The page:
Patricio Aylwin, Chile's first elected president after the bloody 17-year Pinochet dictatorship, took office in 1990 at an extremely delicate moment in his country's history.
Gen. Augusto Pinochet had left La Moneda presidential palace after losing a 1988 plebiscite to retain power, but kept command of the armed forces. That raised fears he might try another coup to regain power, similar to the one in 1973 that overthrew leftist President Salvador Allende.
That Aylwin, who died Tuesday at his Santiago home at the age of 97, was able to keep opposition parties united during his 1990-1994 term in office while controlling the restive military, is widely considered by Chilean historians as a monumental act of political skill.
Another signal moment in national reconciliation was Aylwin's public apology in 1991 for human rights abuses committed under the Pinochet regime. It came in a televised address after he received the Truth and Reconciliation report from a panel that he appointed to investigate the junta's reign of terror.
Aylwin won the presidency by forming an alliance between his centrist Christian Democratic Party and several left-wing parties. The alliance was called Concertacion, or Agreement, and its candidates won the presidency three more times after he left office, a string broken only in 2010 when Sebastian Pinera of the center-right Alliance for Chile party was elected.
The Pinochet dictatorship is thought to have killed or "disappeared" 3,065 Chileans, most of them left-wing dissidents. An additional 37,000 were arrested, tortured or forced into exile. Allende died in the presidential palace during the September 1973 coup, apparently by suicide.
The deft political management of Aylwin, who initially seemed to favor the coup but later became a staunch opponent of Pinochet, focused on generating broad agreements between left- and right-wing parties to consolidate the then-fragile democracy in Chile.
"I admired President Aylwin for his ability to maintain the delicate balance between political and military leaders," said Curtis Kamman, former U.S. ambassador to Chile. "He displayed similar discretion in refusing to chastise the United States'' for its suspected support of the 1973 coup.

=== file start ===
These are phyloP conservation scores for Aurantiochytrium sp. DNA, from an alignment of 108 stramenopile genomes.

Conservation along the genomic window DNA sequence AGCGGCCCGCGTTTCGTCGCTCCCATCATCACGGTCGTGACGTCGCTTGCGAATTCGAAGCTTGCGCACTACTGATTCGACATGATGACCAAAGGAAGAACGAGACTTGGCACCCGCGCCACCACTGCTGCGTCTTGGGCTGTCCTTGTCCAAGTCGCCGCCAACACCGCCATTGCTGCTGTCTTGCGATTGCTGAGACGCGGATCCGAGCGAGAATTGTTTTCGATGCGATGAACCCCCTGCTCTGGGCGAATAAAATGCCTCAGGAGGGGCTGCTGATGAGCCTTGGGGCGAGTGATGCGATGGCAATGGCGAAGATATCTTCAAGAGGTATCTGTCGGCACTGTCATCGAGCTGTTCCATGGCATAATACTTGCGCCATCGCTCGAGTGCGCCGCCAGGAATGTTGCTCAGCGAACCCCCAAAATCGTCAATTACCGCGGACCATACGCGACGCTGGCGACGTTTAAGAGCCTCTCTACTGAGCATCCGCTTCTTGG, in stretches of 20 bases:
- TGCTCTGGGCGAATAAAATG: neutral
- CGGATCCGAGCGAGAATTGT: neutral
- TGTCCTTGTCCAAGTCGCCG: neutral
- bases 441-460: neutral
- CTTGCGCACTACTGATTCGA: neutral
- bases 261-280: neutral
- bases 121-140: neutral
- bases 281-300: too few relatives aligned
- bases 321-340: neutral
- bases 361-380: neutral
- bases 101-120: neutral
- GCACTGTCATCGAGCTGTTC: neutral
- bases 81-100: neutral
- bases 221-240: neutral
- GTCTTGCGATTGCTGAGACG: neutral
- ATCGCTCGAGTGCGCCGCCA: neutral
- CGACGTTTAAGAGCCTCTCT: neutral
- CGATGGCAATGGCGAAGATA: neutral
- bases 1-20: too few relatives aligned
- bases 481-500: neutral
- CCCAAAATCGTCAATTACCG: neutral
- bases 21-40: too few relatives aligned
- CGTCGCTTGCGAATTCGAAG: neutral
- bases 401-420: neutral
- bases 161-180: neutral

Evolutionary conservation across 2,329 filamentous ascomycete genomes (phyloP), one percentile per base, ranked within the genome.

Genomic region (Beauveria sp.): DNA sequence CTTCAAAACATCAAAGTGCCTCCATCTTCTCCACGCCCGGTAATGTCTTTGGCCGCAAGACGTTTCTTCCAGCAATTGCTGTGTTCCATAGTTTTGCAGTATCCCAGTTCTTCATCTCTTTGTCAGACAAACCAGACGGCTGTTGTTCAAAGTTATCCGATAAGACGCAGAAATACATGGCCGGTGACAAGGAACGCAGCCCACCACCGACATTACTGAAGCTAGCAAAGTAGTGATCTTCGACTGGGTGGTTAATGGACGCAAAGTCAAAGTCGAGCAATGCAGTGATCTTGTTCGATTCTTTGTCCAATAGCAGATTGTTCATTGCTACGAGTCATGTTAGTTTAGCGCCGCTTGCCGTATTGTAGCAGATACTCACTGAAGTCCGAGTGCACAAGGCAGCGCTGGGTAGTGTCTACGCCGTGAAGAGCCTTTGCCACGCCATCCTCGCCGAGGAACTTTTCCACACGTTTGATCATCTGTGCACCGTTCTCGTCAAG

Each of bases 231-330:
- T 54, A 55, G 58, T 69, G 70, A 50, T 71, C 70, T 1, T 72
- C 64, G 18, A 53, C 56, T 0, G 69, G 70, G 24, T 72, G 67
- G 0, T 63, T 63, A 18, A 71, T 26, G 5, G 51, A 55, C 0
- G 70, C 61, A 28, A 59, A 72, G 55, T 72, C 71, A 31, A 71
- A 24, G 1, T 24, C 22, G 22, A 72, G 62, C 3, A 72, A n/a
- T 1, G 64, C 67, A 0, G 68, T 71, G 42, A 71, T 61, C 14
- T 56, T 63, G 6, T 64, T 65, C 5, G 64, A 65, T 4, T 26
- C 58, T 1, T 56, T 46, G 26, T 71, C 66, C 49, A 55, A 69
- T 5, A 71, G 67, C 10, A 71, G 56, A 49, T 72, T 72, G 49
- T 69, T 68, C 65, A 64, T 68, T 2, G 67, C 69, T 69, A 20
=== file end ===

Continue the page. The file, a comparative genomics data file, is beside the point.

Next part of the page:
Kamman added that Aylwin's free-market economic policies, despite opposition from those who favored a return to Allende's socialist agenda, set the stage for Chile's dramatic economic growth over the last two decades.
In a statement issued Tuesday, Chilean President Michelle Bachelet, who was herself arrested during the junta, said Aylwin "opened the way for us to return to full democracy." She also declared three national days of mourning in his honor.
"Chile has lost a man who always knew how to place the unity of democrats above their differences, which helped him build a democratic country," Bachelet said.
Former President Pinera issued a statement Tuesday saying that Aylwin "played a key role in the exemplary manner in which Chile regained its democracy."
After a funeral cortege through streets of Santiago, Aylwin will lie in state on Thursday in the Metropolitan cathedral of Santiago before a full state funeral Friday.
Patricio Aylwin Azocar was born Nov. 26, 1918. A law professor by profession, Aylwin was already an experienced politician when he took office as president. He had been president of his Christian Democratic Party and then was president of the Senate in the early 1970s.
During his time in office, Aylwin also faced the enormous task of restoring Chile's damaged relations with other countries. U.S. ties had been strained by the 1976 killing of Allende's former foreign minister, Orlando Letelier and his American assistant Ronni Moffitt, in a 1976 car bomb in Washington.
A U.S. investigation found that Chilean secret police were behind the assassination. After leaving office, Aylwin kept a low profile. He remained active in his party and gave occasional interviews, but wrote no memoire and ruled out public office.
As Aylwin's health failed in recent days, his home in the middle-class neighborhood of Providencia in Santiago became a point of pilgrimage for politicians to pay their respects.
"His life and legacy is a lesson for Chile," said former President Ricardo Lagos.